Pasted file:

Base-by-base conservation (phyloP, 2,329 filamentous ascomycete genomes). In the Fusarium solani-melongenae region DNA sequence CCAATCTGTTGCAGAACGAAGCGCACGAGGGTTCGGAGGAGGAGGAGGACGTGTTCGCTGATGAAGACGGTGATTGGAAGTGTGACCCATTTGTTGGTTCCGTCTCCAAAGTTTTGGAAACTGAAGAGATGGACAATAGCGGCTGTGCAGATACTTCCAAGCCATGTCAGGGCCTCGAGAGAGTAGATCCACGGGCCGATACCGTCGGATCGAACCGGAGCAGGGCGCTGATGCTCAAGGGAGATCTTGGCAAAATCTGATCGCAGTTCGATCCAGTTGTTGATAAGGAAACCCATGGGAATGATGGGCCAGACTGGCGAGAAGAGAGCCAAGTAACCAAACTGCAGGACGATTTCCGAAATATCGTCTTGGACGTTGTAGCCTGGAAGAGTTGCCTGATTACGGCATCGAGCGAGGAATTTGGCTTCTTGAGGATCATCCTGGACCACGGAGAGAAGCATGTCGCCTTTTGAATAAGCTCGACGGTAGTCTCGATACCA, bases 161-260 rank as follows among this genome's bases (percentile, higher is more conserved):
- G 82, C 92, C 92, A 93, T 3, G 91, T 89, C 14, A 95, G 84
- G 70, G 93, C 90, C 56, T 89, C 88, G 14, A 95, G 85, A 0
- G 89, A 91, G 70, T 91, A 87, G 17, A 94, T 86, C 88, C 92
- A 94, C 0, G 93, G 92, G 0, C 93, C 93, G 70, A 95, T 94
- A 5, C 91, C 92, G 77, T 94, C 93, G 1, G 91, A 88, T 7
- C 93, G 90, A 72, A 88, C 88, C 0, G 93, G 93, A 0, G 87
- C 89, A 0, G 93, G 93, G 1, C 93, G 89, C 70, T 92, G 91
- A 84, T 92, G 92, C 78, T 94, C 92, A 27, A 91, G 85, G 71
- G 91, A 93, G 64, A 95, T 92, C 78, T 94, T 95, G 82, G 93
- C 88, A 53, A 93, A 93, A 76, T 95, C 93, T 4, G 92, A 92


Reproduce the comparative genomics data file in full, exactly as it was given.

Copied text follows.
Base-by-base conservation (phyloP, 2,329 filamentous ascomycete genomes). In the Fusarium solani-melongenae region DNA sequence CCAATCTGTTGCAGAACGAAGCGCACGAGGGTTCGGAGGAGGAGGAGGACGTGTTCGCTGATGAAGACGGTGATTGGAAGTGTGACCCATTTGTTGGTTCCGTCTCCAAAGTTTTGGAAACTGAAGAGATGGACAATAGCGGCTGTGCAGATACTTCCAAGCCATGTCAGGGCCTCGAGAGAGTAGATCCACGGGCCGATACCGTCGGATCGAACCGGAGCAGGGCGCTGATGCTCAAGGGAGATCTTGGCAAAATCTGATCGCAGTTCGATCCAGTTGTTGATAAGGAAACCCATGGGAATGATGGGCCAGACTGGCGAGAAGAGAGCCAAGTAACCAAACTGCAGGACGATTTCCGAAATATCGTCTTGGACGTTGTAGCCTGGAAGAGTTGCCTGATTACGGCATCGAGCGAGGAATTTGGCTTCTTGAGGATCATCCTGGACCACGGAGAGAAGCATGTCGCCTTTTGAATAAGCTCGACGGTAGTCTCGATACCA, bases 161-260 rank as follows among this genome's bases (percentile, higher is more conserved):
- G 82, C 92, C 92, A 93, T 3, G 91, T 89, C 14, A 95, G 84
- G 70, G 93, C 90, C 56, T 89, C 88, G 14, A 95, G 85, A 0
- G 89, A 91, G 70, T 91, A 87, G 17, A 94, T 86, C 88, C 92
- A 94, C 0, G 93, G 92, G 0, C 93, C 93, G 70, A 95, T 94
- A 5, C 91, C 92, G 77, T 94, C 93, G 1, G 91, A 88, T 7
- C 93, G 90, A 72, A 88, C 88, C 0, G 93, G 93, A 0, G 87
- C 89, A 0, G 93, G 93, G 1, C 93, G 89, C 70, T 92, G 91
- A 84, T 92, G 92, C 78, T 94, C 92, A 27, A 91, G 85, G 71
- G 91, A 93, G 64, A 95, T 92, C 78, T 94, T 95, G 82, G 93
- C 88, A 53, A 93, A 93, A 76, T 95, C 93, T 4, G 92, A 92